March 10 – 14, 2019 (Sunday evening – Thursday)
Registration is currently open by invitation only.
Presented in partnership with the Stanford Graduate School of Business, the WICT Senior Executive Summit (SES) debuted in March 2013 to enthusiastic reviews from the inaugural class and has since offered unique and equally compelling educational experiences.
Designed exclusively for the cable industry’s top-ranking women executives, this master class immersion program combines the power of WICT’s proven leadership development programs with the excellence of Stanford’s top-rated business school.
The invitation-only program is hosted on campus at the Knight Management Center at Stanford University in Palo Alto, CA.
WICT and Stanford are pleased to share the all-new curriculum for the 2019 Summit, which will fully immerse participants in innovative strategies and case studies that reinforce business acumen and workplace power and influence.
We have collaborated with Stanford’s faculty to develop an agenda that takes leadership and excellence to the next level by presenting diverse and dynamic perspectives by both GSB faculty and business icons.
We invite you to scroll through the abbreviated agenda below to review the sessions and meet the many top executives, academics, entrepreneurs and researchers we will convene March 10-14 in Palo Alto.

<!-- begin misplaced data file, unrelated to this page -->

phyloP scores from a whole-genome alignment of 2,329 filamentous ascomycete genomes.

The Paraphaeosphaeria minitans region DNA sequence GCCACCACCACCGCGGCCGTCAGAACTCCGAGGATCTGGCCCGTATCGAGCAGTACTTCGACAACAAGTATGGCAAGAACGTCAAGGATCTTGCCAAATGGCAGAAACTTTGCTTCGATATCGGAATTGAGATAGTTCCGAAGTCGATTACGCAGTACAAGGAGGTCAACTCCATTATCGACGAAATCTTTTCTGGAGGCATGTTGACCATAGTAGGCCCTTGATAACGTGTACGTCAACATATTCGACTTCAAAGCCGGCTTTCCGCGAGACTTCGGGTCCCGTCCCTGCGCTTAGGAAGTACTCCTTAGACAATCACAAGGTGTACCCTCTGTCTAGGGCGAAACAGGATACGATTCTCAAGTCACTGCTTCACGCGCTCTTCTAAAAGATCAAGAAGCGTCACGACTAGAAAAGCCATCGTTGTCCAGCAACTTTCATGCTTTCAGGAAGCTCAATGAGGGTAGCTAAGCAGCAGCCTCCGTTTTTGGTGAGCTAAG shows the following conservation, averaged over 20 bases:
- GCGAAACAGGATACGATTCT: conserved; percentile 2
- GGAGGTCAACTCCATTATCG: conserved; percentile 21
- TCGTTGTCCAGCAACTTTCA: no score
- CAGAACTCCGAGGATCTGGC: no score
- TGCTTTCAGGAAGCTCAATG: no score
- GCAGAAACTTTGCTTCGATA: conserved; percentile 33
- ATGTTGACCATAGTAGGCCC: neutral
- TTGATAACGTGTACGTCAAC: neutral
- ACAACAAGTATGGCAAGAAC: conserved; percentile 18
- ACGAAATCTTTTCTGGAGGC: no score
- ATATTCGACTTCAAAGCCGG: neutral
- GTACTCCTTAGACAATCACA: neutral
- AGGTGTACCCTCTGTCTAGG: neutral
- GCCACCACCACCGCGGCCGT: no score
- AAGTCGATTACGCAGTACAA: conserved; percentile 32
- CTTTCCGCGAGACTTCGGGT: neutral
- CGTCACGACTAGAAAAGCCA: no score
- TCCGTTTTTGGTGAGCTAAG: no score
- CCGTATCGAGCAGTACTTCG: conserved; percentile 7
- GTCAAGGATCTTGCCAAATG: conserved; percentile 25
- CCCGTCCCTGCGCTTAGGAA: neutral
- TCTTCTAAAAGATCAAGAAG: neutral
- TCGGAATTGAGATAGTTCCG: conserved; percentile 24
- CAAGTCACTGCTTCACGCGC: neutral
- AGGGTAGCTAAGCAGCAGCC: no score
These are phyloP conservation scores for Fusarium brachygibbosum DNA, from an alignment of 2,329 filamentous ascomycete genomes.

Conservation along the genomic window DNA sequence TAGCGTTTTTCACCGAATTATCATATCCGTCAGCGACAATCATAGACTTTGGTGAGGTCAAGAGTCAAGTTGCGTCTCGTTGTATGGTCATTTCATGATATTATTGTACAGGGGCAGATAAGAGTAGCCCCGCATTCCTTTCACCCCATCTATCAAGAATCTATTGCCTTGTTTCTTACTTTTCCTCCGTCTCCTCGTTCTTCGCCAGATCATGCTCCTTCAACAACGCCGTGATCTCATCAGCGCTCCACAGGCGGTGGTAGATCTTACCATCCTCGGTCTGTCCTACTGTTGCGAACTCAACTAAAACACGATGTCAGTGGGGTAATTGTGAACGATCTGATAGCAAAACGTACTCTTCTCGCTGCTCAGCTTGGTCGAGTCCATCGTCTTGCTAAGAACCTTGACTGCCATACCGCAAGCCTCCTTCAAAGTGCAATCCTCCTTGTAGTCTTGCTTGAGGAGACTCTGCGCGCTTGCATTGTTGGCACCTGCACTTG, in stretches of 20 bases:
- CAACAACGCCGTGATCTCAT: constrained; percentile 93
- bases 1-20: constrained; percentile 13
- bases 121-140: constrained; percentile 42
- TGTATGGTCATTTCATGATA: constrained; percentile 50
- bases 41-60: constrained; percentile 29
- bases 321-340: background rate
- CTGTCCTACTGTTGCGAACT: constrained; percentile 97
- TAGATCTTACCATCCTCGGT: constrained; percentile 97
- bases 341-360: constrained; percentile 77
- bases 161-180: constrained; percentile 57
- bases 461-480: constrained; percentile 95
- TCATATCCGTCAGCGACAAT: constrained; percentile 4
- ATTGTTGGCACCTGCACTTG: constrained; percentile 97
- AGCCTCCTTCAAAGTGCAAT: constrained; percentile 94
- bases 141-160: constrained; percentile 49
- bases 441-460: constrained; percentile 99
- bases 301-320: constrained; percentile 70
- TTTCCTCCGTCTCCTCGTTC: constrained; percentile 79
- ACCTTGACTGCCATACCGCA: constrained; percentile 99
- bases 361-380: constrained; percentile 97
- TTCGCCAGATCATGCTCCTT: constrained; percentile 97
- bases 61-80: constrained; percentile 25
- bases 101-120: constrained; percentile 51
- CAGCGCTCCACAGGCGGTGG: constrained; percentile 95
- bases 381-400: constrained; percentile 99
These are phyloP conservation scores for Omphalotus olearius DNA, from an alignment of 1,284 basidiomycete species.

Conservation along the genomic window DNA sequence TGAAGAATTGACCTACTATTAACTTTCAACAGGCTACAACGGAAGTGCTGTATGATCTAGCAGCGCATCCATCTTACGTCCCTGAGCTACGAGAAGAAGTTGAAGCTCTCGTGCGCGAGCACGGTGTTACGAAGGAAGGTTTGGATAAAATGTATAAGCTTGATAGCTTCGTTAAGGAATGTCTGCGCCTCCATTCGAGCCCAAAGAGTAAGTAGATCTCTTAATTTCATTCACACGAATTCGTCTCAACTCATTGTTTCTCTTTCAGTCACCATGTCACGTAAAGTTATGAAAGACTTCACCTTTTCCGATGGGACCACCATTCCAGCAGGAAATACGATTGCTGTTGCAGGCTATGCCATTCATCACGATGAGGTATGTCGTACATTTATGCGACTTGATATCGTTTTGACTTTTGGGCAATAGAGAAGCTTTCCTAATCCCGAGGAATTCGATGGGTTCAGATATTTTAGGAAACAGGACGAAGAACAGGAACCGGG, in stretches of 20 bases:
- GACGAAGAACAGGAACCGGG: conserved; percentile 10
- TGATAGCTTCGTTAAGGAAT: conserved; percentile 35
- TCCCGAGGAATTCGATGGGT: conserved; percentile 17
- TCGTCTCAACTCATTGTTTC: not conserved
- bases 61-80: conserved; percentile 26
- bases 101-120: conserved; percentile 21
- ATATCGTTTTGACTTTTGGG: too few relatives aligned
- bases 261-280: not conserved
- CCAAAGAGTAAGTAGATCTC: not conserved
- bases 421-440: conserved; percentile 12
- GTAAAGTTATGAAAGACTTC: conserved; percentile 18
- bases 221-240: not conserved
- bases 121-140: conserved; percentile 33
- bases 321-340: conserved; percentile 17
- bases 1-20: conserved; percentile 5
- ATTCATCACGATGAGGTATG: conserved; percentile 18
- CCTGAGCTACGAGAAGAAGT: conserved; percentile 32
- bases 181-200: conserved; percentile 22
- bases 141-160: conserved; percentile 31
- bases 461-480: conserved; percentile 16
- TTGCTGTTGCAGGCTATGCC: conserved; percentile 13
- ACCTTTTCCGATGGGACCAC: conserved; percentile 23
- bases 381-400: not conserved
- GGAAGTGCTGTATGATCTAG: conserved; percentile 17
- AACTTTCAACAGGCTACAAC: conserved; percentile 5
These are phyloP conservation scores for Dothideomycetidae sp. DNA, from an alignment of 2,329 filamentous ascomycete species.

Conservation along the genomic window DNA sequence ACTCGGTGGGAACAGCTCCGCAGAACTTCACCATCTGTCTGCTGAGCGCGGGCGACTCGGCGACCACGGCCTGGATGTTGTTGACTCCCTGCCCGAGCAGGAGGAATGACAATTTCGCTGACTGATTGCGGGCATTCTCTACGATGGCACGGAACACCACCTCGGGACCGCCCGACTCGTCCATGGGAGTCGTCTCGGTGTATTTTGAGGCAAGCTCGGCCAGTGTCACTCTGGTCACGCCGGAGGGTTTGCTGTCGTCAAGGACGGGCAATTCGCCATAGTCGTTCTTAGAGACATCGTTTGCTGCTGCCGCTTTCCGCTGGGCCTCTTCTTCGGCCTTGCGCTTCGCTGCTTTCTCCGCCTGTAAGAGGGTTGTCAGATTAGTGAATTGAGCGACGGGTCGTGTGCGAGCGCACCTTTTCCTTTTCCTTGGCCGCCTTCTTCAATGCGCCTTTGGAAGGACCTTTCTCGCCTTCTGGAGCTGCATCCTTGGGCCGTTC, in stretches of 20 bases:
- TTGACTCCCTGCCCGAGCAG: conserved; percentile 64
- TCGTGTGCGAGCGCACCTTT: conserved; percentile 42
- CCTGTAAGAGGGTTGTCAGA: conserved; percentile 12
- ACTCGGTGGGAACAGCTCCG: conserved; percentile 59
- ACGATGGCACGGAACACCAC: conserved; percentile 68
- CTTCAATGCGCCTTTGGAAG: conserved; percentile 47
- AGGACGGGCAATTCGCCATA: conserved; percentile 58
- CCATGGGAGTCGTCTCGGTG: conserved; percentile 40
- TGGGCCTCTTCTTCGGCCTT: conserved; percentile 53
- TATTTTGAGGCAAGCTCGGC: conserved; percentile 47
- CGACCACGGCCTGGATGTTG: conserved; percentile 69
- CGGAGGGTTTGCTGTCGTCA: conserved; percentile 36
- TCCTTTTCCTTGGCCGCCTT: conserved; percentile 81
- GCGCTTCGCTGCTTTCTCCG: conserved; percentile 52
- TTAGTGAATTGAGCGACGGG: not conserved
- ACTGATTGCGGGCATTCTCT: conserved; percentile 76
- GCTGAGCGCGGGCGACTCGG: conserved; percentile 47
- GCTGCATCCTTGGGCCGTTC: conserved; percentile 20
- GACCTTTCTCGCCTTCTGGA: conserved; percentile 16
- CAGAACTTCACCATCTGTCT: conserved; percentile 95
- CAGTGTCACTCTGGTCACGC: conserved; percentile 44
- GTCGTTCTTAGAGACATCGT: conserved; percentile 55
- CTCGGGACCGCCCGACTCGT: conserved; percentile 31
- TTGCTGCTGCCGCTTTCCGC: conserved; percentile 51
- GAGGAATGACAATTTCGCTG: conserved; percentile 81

Sunday, March 10
Reducing Gender Biases in Modern Workplaces: A Small Wins Approach to Organizational Change
Opening Reception & Dinner
Monday, March 11
Systems Leadership & The Industrialist’s Dilemma
This session will explore the tectonic shifts that threaten to disrupt the ways in which large and successful companies organize and develop products brought about by the combination of physical and digital solutions. We will analyze the challenges presented by this digital evolution, and provide frameworks that will examine organizational design and go-to-market strategies in this new world order. We will also take an in-depth look at the competencies required of leaders who must combine the attributes of both physical and digital-native organizations.
What is Truth? – Wikimedia Foundation
Historically, a small subset of organizations (governments, corporations, religious and educational institutions) have helped society understand and determine what are facts and truth. The rise of the internet, new technologies, and communication tools have reshaped the way we consume and learn new information – for better and for worse. The Wikimedia Foundation oversees a global network of people and groups that help share information for public consumption. The challenges of overseeing this loose affiliation of global teams is explored in this fascinating case discussion.
Building Effective Partnerships